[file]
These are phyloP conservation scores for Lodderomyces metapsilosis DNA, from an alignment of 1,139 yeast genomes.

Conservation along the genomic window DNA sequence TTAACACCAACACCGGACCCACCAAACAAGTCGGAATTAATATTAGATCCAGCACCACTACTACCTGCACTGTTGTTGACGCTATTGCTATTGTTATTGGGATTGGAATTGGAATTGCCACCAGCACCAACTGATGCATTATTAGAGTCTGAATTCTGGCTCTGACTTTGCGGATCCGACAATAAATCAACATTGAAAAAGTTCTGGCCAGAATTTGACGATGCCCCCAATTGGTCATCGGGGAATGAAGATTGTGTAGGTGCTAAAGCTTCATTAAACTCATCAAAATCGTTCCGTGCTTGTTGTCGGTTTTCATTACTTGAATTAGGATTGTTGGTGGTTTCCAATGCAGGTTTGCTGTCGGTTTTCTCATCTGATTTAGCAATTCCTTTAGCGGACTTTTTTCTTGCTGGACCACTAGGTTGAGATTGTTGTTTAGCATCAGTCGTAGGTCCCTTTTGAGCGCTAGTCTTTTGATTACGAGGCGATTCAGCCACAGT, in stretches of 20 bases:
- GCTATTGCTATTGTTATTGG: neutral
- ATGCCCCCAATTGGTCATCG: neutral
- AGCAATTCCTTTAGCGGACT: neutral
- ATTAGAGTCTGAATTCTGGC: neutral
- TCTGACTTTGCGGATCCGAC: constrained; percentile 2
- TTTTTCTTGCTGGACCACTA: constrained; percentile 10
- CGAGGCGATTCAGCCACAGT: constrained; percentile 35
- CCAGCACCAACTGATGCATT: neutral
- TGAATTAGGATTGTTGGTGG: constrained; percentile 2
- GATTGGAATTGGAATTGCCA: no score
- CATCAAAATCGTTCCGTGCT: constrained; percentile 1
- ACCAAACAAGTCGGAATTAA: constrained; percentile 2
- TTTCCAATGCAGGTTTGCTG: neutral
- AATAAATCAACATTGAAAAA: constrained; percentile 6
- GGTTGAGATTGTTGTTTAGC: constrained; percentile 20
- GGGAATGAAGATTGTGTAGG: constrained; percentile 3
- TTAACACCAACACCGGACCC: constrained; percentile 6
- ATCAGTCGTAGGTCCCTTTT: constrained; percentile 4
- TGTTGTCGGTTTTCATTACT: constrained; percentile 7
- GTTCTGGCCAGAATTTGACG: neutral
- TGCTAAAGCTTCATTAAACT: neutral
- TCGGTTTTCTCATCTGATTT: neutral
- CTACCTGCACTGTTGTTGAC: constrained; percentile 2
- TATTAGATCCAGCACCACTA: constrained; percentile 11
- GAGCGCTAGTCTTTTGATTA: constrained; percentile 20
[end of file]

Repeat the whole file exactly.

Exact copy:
These are phyloP conservation scores for Lodderomyces metapsilosis DNA, from an alignment of 1,139 yeast genomes.

Conservation along the genomic window DNA sequence TTAACACCAACACCGGACCCACCAAACAAGTCGGAATTAATATTAGATCCAGCACCACTACTACCTGCACTGTTGTTGACGCTATTGCTATTGTTATTGGGATTGGAATTGGAATTGCCACCAGCACCAACTGATGCATTATTAGAGTCTGAATTCTGGCTCTGACTTTGCGGATCCGACAATAAATCAACATTGAAAAAGTTCTGGCCAGAATTTGACGATGCCCCCAATTGGTCATCGGGGAATGAAGATTGTGTAGGTGCTAAAGCTTCATTAAACTCATCAAAATCGTTCCGTGCTTGTTGTCGGTTTTCATTACTTGAATTAGGATTGTTGGTGGTTTCCAATGCAGGTTTGCTGTCGGTTTTCTCATCTGATTTAGCAATTCCTTTAGCGGACTTTTTTCTTGCTGGACCACTAGGTTGAGATTGTTGTTTAGCATCAGTCGTAGGTCCCTTTTGAGCGCTAGTCTTTTGATTACGAGGCGATTCAGCCACAGT, in stretches of 20 bases:
- GCTATTGCTATTGTTATTGG: neutral
- ATGCCCCCAATTGGTCATCG: neutral
- AGCAATTCCTTTAGCGGACT: neutral
- ATTAGAGTCTGAATTCTGGC: neutral
- TCTGACTTTGCGGATCCGAC: constrained; percentile 2
- TTTTTCTTGCTGGACCACTA: constrained; percentile 10
- CGAGGCGATTCAGCCACAGT: constrained; percentile 35
- CCAGCACCAACTGATGCATT: neutral
- TGAATTAGGATTGTTGGTGG: constrained; percentile 2
- GATTGGAATTGGAATTGCCA: no score
- CATCAAAATCGTTCCGTGCT: constrained; percentile 1
- ACCAAACAAGTCGGAATTAA: constrained; percentile 2
- TTTCCAATGCAGGTTTGCTG: neutral
- AATAAATCAACATTGAAAAA: constrained; percentile 6
- GGTTGAGATTGTTGTTTAGC: constrained; percentile 20
- GGGAATGAAGATTGTGTAGG: constrained; percentile 3
- TTAACACCAACACCGGACCC: constrained; percentile 6
- ATCAGTCGTAGGTCCCTTTT: constrained; percentile 4
- TGTTGTCGGTTTTCATTACT: constrained; percentile 7
- GTTCTGGCCAGAATTTGACG: neutral
- TGCTAAAGCTTCATTAAACT: neutral
- TCGGTTTTCTCATCTGATTT: neutral
- CTACCTGCACTGTTGTTGAC: constrained; percentile 2
- TATTAGATCCAGCACCACTA: constrained; percentile 11
- GAGCGCTAGTCTTTTGATTA: constrained; percentile 20